Johnson pleads guilty to extortion, evidence tampering
Sentencing for former county executive scheduled for Sept. 15
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This story was corrected on May 18, 2011. An explanation follows the story.
Former Prince George's County Executive Jack B. Johnson (D) pleaded guilty in federal court Tuesday to one count of extortion and one count of evidence and witness tampering related to allegations that he took more than $200,000 from developers in exchange for help getting grant money.
"I just want to say to the people of the county, I'm very sorry for what happened, but we have all sinned and fallen short in the ways of the Lord," Johnson said at a press conference.
Johnson, 62, the two-term county executive who was arrested Nov. 12 on eight counts, is scheduled for sentencing Sept. 15. He must forfeit money prosecutors allege that he acquired illegally while in office, according to the agreement.
The agreement does not include mention of a deal for Johnson's wife, County Councilwoman Leslie Johnson (D-Dist. 6) of Mitchellville. She continues to face her own charges of witness and evidence tampering in relation to the case. She has yet to plead to the charges.
She was charged alongside her husband with witness and evidence tampering for allegedly helping to destroy a check and cash related to the claims against her husband.
The government is seeking to have Jack Johnson serve 11 to 13 years in jail, said U.S. Attorney for the District of Maryland Rod J. Rosenstein on Tuesday after the plea. He could get a maximum of 20 years in jail and $250,000 in fines, according to prosecutors, who said there is a dispute over how much money Johnson should pay in fines.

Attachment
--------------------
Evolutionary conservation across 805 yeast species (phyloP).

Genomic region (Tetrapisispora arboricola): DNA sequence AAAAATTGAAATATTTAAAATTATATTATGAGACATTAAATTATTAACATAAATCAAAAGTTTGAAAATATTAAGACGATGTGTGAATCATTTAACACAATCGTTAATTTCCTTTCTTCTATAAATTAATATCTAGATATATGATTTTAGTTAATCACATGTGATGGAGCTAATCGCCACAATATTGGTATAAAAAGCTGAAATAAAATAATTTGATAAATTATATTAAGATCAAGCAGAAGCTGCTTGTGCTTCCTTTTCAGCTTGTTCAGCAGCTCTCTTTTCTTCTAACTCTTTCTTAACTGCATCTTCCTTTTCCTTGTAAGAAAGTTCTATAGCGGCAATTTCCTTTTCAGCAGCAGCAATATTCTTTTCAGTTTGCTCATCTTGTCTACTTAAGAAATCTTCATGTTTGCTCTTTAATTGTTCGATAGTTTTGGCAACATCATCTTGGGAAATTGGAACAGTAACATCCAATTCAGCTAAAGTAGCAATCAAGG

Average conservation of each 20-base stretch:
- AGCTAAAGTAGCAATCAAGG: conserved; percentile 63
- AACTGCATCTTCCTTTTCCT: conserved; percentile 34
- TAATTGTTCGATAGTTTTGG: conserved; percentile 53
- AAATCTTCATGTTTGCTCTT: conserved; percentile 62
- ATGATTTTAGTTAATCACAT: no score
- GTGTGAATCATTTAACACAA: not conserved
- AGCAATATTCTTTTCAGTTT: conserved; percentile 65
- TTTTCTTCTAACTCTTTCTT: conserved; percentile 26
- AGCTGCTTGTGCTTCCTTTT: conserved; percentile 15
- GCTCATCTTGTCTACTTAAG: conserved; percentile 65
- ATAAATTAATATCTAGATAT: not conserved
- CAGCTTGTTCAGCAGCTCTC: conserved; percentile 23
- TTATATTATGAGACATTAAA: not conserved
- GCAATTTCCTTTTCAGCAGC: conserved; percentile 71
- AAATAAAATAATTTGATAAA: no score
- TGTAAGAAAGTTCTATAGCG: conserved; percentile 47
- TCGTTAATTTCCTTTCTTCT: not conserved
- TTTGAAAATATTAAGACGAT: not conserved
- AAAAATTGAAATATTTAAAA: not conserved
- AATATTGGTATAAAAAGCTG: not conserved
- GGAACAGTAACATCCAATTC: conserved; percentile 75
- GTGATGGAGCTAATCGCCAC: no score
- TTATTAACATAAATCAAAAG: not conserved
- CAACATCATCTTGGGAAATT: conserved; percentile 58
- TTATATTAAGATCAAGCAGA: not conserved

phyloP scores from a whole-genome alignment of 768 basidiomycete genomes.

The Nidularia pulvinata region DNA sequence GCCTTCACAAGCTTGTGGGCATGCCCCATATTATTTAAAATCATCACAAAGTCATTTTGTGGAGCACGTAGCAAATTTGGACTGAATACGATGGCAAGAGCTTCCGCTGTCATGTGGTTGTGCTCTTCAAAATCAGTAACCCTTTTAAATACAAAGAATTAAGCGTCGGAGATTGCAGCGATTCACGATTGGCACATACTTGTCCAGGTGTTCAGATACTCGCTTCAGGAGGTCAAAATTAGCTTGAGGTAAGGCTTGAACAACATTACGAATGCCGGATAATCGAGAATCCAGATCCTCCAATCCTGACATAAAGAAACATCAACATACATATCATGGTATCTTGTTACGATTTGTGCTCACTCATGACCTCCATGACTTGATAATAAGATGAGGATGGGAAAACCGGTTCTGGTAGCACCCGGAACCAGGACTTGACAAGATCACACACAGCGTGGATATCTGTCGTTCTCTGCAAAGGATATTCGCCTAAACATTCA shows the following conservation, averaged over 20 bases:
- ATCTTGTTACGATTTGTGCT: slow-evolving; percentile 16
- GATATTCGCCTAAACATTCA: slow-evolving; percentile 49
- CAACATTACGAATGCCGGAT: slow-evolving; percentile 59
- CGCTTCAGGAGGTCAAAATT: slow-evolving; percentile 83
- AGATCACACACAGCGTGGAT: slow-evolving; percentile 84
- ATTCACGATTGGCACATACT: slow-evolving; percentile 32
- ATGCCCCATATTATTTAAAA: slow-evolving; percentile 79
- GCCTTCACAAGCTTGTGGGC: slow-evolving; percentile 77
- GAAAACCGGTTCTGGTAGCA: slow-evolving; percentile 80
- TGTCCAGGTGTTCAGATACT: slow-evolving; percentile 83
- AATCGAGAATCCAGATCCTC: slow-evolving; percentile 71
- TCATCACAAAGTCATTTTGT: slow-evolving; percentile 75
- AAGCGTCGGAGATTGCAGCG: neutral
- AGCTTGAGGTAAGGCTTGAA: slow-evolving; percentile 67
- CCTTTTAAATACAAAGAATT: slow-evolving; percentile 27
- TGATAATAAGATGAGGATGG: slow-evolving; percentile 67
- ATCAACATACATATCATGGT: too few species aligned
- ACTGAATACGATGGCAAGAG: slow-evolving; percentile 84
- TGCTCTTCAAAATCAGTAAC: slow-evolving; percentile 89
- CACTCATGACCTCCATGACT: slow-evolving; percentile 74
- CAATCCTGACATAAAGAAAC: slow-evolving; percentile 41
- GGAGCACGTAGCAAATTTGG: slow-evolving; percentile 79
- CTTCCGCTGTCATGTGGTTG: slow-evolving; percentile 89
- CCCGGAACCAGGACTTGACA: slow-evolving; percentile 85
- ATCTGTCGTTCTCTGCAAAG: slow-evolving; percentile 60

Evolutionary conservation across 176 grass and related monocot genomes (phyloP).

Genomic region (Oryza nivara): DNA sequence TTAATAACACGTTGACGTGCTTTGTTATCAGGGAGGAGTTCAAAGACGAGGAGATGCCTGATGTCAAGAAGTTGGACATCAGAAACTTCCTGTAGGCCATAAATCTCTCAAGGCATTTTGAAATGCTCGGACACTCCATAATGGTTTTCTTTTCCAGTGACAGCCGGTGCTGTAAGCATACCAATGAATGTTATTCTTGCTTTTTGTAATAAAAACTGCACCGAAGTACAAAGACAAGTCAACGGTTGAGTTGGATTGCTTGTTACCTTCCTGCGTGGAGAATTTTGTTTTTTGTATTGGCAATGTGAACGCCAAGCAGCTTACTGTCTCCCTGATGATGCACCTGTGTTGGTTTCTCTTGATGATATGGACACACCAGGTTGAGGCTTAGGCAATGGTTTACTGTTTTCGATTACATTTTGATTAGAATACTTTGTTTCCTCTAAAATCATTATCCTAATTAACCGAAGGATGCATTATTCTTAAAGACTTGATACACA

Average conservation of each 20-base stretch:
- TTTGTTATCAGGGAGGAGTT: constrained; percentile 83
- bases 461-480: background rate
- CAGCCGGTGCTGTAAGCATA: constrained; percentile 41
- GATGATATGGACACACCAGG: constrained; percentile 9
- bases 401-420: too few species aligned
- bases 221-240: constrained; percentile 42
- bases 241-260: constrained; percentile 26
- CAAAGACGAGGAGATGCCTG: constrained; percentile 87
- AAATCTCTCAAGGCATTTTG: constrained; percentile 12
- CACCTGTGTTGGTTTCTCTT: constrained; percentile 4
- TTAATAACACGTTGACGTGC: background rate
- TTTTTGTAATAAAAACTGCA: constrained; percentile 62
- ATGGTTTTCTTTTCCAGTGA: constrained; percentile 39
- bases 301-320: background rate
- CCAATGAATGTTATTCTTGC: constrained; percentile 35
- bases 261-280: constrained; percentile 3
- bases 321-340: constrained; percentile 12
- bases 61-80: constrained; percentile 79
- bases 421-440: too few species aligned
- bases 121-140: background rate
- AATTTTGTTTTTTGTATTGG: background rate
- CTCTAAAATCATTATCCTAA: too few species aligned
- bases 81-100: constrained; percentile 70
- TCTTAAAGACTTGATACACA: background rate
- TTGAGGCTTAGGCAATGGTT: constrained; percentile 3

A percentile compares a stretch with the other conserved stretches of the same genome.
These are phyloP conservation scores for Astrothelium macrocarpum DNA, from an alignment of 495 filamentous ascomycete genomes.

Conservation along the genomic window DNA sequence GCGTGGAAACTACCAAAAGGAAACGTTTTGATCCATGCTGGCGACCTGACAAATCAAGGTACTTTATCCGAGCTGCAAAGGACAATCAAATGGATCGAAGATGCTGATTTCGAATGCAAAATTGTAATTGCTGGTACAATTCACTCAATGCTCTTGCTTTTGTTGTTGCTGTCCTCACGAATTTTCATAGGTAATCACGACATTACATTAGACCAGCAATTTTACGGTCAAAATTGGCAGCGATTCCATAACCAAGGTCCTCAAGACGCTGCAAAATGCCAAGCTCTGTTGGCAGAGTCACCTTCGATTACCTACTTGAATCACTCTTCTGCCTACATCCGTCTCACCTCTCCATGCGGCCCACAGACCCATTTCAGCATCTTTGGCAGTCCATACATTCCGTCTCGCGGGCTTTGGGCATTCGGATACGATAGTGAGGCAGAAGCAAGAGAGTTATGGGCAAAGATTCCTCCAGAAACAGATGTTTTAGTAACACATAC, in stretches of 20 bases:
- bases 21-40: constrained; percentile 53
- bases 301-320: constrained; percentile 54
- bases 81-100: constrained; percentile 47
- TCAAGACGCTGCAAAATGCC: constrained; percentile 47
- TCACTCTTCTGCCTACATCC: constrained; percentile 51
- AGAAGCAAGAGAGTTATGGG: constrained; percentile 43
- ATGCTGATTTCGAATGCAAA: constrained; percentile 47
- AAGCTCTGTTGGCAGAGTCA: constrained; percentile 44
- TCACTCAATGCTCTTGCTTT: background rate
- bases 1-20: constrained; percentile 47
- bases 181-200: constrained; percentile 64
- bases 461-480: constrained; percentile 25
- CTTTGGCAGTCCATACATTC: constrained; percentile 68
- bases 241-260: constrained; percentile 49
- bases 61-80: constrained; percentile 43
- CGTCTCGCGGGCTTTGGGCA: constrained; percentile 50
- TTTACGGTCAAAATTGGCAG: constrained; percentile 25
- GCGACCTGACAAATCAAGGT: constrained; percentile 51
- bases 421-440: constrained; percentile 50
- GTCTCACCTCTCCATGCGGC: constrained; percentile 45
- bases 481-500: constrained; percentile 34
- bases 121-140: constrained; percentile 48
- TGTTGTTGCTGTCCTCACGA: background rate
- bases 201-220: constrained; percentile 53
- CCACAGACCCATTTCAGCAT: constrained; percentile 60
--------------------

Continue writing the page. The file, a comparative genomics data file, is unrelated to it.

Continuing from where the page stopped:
Billy Martin, Jack Johnson's attorney, said they plan to argue for leniency at the sentencing.
"We'd like to paint a better and more complete picture for you," Martin told the judge.
If he had been convicted, Johnson faced up to five years in jail for the conspiracy charge, a $250,000 fine; up to 20 years in prison for each of the three counts of extortion; up to 10 years and another $250,000 for each of the three counts of bribery; and up to 20 years on charges of witness and evidence tampering.
Prior to serving as county executive from 2002 to 2010, Johnson served as the county state's attorney from 1994 to 2002. Running on promises to transform the county into "Gorgeous Prince George's," Johnson enjoyed high popularity among residents through both terms. Using money from the county's then-booming real estate market, Johnson spurred investments in new schools and hired nearly 150 new police officers every year, reduced overall crime and saw gains on state test scores. Polls from last summer showed more than 50 percent of residents reported positive ratings of the executive.
But prosecutors allege that Johnson's activities behind the scenes as executive included political favors for developers and friends. When he was indicted in February, prosecutors wrote in papers that Johnson used his position to solicit illegal campaign donations for friends and his wife, and routinely pressured allies for perks such as golf trips, cash, plane tickets and other items.
Most of Johnson's current charges concern his last year in office, when federal agents began wire-tapping his telephone. Court papers show numerous conversations where Johnson allegedly pressured developers to raise money and pay him and his friends for government consideration on major projects.
"I'm trying to line up some stuff for myself man, that's what I need," he was allegedly taped saying in May 2010.
Johnson previously pleaded not guilty at a March 15 hearing where he pledged to fight the charges.
Correction: Johnson pleaded guilty to extortion and evidence tampering.